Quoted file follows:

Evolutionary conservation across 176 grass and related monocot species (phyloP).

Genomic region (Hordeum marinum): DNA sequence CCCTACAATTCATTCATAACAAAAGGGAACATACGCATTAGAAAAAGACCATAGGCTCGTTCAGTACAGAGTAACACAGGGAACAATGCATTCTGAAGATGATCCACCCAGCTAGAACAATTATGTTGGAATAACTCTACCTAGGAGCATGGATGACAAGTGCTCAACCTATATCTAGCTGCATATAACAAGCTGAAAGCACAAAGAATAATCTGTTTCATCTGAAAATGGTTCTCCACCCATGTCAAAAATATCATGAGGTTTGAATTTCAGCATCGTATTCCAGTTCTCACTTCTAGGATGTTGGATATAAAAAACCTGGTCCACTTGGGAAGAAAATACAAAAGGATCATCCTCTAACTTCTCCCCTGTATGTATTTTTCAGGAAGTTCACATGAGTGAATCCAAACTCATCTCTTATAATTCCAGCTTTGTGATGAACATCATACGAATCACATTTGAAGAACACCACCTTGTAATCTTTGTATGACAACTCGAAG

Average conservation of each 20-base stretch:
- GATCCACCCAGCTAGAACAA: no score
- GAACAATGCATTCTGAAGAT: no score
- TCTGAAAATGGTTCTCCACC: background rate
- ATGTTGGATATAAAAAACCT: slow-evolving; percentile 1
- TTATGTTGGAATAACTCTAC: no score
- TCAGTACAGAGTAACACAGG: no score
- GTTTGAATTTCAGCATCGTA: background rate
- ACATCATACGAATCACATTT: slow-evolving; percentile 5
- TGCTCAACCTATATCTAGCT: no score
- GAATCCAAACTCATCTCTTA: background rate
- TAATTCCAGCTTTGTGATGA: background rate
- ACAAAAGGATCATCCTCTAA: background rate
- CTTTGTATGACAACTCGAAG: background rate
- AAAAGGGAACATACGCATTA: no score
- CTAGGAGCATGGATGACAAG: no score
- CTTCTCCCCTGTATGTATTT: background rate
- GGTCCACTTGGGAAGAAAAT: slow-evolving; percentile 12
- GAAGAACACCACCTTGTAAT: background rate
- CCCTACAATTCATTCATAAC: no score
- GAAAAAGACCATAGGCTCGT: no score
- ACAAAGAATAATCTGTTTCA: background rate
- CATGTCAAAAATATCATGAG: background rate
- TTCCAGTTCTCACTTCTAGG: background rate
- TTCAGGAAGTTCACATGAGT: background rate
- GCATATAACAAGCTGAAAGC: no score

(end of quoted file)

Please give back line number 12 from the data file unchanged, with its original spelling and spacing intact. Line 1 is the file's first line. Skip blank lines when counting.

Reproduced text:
- TGCTCAACCTATATCTAGCT: no score